Subject: Re: [boost] [msm] state machine construction / destruction
From: Christophe Henry (christophe.j.henry_at_[hidden])
Date: 2011-10-21 02:18:48
> MSM enthusiasts,
> I have done a performance profiling with a simple parser with 3
> implementations, plain C++, SMC and Boost MSM. I was happy to learn that
> the MSM implementation was very efficient.
> I'm having some questions about MSM space allocation, please let me know
> my understanding of things are wrong (very likely).
> I work in a high performance computing environment so I will try to
> unnecessary object constructions.
> Is it possible for the data in the state machine backend live somewhere
> external to the state machine? If that's possible then I can put the
> machine's internal states close to the data that needs to be manipulated
> the state machine itself is data-less and I can have a single copy of the
> state machine and each data item carries everything. I know this breaks
> encapsulation but I'm just wondering.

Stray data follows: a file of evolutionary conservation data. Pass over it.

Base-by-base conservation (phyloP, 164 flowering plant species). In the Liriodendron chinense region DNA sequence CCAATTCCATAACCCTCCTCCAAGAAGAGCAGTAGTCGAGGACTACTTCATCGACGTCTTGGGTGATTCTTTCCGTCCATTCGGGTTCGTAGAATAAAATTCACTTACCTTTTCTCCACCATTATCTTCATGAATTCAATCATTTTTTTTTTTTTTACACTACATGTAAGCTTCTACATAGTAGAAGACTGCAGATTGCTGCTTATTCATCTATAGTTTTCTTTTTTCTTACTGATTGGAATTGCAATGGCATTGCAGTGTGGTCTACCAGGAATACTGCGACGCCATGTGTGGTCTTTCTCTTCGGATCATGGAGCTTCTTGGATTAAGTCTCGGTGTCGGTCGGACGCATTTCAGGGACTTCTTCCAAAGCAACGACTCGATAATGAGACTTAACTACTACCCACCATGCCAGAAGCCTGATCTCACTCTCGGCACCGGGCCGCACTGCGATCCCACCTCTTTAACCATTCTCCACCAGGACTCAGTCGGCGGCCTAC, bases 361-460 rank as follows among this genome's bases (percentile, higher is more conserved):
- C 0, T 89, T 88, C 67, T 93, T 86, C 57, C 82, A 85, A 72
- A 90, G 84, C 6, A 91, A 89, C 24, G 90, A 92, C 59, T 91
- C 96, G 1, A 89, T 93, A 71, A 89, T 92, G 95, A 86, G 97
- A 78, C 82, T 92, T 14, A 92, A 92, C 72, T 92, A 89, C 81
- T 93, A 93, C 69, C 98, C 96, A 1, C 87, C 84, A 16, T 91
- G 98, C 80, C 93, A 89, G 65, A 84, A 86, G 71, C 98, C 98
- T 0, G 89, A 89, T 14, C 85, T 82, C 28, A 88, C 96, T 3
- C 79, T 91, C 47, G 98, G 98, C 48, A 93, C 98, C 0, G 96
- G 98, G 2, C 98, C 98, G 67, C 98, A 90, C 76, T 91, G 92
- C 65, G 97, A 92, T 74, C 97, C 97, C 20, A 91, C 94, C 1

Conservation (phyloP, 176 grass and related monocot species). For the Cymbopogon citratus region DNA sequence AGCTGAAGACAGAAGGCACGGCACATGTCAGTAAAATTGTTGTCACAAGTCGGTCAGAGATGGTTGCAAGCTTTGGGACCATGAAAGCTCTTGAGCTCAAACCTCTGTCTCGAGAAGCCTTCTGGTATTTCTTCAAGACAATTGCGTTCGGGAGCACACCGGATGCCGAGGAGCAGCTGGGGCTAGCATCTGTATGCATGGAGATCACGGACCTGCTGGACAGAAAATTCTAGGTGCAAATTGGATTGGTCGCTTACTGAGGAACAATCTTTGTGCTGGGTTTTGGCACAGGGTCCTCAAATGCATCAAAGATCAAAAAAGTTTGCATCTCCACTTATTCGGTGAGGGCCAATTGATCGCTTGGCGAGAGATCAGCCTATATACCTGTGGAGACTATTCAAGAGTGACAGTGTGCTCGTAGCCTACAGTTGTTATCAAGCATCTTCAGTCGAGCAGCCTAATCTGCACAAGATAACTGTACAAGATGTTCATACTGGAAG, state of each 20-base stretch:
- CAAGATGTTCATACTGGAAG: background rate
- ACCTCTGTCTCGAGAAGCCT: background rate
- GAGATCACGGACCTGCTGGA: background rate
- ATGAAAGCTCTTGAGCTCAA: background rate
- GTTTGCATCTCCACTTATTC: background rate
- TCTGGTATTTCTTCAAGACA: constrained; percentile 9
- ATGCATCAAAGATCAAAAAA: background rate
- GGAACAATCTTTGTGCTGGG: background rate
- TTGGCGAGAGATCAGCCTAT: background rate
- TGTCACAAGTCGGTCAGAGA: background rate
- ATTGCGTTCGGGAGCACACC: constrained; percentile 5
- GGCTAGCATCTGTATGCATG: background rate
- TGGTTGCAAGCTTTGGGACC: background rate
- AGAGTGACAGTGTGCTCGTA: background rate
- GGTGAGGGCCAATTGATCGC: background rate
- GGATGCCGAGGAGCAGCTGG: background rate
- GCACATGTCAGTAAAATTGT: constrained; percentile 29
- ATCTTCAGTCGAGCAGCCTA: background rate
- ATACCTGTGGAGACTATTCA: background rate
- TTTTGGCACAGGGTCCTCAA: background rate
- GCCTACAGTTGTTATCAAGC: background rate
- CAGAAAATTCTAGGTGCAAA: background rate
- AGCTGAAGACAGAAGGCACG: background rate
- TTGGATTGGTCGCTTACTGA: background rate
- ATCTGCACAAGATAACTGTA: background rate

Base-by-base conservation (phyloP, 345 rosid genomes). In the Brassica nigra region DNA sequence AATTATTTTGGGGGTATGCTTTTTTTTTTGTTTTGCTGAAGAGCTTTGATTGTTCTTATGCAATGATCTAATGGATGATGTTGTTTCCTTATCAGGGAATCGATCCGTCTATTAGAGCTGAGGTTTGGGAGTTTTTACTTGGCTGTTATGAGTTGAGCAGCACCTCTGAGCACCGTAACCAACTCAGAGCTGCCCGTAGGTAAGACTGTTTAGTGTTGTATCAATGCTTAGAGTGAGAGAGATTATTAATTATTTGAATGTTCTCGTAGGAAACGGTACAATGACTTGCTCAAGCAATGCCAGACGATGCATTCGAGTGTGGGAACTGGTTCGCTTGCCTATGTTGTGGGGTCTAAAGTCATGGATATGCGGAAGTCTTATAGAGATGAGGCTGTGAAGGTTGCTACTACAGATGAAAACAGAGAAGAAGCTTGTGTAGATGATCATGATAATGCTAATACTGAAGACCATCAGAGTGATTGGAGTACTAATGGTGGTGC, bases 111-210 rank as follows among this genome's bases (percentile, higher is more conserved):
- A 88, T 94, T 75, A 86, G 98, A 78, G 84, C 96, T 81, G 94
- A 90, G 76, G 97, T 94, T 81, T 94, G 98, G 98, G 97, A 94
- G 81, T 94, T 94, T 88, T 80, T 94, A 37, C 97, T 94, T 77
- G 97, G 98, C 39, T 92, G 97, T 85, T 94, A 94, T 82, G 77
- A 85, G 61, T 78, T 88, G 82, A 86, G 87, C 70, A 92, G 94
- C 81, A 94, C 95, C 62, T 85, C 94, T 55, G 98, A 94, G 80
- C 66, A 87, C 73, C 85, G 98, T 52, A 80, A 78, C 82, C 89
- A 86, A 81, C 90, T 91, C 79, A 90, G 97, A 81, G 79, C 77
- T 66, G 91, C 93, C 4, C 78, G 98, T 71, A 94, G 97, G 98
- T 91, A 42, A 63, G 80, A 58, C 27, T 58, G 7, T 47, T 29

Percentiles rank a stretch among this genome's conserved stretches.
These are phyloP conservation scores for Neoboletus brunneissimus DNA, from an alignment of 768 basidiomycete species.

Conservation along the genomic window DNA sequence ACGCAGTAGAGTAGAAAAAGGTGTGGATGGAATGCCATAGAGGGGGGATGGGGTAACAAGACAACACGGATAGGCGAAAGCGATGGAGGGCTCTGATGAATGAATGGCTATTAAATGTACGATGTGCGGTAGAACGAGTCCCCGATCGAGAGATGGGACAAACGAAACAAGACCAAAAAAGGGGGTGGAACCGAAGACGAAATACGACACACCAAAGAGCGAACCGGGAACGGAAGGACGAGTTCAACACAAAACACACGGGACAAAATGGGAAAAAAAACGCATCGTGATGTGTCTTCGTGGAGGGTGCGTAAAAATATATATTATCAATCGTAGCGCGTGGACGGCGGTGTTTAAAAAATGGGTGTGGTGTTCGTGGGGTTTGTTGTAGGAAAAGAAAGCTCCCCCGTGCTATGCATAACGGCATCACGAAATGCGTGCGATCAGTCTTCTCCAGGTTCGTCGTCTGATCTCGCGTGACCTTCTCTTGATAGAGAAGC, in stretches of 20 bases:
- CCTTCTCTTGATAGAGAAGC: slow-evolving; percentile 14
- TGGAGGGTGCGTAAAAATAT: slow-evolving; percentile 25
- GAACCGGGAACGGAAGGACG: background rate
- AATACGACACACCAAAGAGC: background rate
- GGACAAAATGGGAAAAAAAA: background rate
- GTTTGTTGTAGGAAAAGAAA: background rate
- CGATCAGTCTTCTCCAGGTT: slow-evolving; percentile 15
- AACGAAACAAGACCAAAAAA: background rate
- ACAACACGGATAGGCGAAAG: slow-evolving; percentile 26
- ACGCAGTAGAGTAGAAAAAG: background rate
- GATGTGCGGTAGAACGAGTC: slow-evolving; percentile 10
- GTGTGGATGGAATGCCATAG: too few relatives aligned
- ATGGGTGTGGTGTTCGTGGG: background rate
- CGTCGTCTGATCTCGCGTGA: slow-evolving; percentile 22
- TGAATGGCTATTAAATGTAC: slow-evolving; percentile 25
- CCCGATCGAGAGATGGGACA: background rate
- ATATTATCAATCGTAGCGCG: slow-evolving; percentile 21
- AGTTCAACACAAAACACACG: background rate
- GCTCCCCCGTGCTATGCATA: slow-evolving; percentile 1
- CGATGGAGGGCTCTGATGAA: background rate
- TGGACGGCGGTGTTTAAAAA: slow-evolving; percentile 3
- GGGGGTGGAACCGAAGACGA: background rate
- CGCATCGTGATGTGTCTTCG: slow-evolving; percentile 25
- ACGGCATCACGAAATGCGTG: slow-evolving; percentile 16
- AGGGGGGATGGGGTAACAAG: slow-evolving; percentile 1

No, all the states are constructed at the same time (fsm creation) and live
together in a fusion set. I'm thinking about allowing different construction
schemes but it's not going to be in the short-term.
You can of course have in the states a pointer to the data but it's probably
not what you're looking for. Sorry, at the moment it's not doable.
> The state machine has a events queue (std::deque?), can I choose to not
> this and other data structures I don't think I will need?
You can do 2 things:
- replace the queue by something more efficient (like a
boost::circular_buffer) if you need the queue but are stuck with a bad deque
- remove the queue if you don't need it (meaning no posting of events during
transition processing, no exit pseudo-states). To do this, provide a
no_message_queue typedef. See:
If you didn't use this yet, you might still not be getting the best speed
out of msm. Providing also no_exception_thrown will get you a tick more
Please let me know whether the performance inproves (with compiler / target
system if possible), I'm very interested in msm performance.
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